for National Geographic News
Beijing's air for the opening track-and-field events at the 2008 Summer Olympic Games is "better than expected," said U.S. Olympic distance runner Amy Yoder Begley.
"When I came to China to race in 2002," Yoder Begly said in an e-mail earlier this week, "the air caused my lungs and nasal passages to burn." She also described the sensation as "swallowing glass."
The country shut down all nearby factories and ordered half the cars off the road, creating tangible improvements, scientists say.
"I'm measuring about a 20 to 40 percent reduction in particulate matter compared to a year ago," said Staci Simonich, an environmental chemist from Oregon State University whose lab group has made three trips to Beijing to study the city's air.
Ups and Downs
Day-to-day pollution levels have tended to fluctuate. When it rains, pollution drops, then builds back up—unless there's a strong north wind to blow it away, Simonich said.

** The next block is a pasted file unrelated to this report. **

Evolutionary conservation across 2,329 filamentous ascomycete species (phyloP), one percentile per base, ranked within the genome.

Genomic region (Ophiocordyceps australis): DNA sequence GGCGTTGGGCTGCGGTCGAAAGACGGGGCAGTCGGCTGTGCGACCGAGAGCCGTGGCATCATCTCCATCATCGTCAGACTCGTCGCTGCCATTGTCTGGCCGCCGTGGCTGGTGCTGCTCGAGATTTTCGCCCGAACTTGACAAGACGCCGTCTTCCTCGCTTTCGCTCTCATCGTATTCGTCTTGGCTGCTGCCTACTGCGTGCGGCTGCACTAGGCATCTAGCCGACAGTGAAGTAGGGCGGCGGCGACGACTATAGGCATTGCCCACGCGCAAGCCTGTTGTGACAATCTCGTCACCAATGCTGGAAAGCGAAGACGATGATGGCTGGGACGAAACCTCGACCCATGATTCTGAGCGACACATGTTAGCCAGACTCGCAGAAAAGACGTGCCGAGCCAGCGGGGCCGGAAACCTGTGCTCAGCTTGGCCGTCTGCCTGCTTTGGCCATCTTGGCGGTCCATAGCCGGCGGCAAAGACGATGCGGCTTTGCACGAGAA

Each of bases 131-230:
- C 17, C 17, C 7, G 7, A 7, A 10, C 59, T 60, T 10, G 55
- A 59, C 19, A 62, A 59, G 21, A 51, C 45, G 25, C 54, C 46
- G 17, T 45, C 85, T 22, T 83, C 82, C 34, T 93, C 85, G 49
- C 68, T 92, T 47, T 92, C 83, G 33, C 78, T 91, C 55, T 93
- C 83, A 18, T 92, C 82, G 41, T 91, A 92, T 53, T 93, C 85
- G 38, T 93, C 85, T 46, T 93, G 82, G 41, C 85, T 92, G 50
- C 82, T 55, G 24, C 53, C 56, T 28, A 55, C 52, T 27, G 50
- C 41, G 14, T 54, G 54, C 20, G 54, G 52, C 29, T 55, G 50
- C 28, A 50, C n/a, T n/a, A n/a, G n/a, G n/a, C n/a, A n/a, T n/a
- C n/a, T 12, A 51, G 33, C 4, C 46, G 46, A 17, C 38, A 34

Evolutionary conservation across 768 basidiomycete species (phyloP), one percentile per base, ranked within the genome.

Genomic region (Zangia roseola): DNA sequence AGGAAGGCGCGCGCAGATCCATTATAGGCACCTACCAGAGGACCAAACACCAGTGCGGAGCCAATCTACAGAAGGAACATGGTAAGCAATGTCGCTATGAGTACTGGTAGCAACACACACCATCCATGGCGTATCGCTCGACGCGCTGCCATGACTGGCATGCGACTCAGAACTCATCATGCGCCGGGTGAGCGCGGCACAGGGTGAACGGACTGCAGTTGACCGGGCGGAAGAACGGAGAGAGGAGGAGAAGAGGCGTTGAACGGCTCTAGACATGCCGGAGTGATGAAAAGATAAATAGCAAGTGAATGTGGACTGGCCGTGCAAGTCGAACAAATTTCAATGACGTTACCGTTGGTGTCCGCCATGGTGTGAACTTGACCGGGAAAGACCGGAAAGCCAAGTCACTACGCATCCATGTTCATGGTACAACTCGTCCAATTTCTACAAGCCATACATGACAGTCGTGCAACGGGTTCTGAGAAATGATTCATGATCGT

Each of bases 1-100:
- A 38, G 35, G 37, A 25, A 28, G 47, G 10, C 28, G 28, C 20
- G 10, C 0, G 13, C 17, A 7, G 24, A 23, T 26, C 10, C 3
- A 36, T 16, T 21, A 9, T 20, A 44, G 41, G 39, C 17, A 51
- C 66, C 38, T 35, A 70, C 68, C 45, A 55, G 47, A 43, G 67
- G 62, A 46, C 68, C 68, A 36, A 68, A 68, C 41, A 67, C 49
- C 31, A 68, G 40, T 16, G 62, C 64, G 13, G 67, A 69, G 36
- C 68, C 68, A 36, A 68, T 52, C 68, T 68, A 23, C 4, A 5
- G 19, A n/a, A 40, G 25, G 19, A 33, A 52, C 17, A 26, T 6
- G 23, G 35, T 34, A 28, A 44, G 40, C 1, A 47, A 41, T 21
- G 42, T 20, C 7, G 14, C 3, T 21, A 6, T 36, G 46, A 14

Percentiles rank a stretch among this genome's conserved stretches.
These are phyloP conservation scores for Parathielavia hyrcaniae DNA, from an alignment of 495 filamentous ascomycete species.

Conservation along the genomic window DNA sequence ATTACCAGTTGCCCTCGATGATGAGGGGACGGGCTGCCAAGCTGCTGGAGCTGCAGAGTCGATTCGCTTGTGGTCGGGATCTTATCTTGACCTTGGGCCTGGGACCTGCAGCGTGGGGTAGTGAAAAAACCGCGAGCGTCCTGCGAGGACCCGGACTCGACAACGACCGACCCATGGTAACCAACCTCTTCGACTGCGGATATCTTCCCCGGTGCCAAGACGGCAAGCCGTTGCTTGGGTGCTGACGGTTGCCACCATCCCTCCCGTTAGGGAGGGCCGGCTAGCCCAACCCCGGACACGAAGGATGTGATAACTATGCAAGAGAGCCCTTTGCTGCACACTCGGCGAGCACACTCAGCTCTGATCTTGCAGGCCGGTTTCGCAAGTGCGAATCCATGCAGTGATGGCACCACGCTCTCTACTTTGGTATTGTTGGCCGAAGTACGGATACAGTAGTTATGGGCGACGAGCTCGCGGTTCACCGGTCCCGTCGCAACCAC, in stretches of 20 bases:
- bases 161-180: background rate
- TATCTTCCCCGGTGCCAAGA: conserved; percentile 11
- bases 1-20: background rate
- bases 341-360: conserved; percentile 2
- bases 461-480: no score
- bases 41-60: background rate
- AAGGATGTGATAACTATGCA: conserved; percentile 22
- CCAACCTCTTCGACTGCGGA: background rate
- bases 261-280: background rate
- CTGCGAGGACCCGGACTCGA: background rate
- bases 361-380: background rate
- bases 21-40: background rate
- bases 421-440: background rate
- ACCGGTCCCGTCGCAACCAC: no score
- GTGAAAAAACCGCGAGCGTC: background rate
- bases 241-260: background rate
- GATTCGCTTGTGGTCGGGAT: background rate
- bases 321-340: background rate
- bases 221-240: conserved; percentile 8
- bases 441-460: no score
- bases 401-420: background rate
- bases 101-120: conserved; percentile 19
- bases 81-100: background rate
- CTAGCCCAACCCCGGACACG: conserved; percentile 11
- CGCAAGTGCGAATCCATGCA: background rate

"We've seen some real ups and downs," Simonich said from her temporary lab at Peking University in Beijing.
On a good day, the air quality is still below levels American athletes are accustomed to.
U.S. runner Yoder Begley's 10,000-meter teammate Kara Goucher grew up in the clean air of northern Minnesota, and had never been to Beijing before this summer.
"[T]he pollution and smog in Beijing is much, much worse than I imagined," she wrote earlier in the week—before the latest rain—on a blog for the Duluth News Tribune.
"Its a bit eerie how the sun never comes out all day. If you are walking around the village and you look ahead, you can't see all of the buildings. The pollution creates a fog that clouds over everything. It is unimaginable. I am shocked by how bad it is."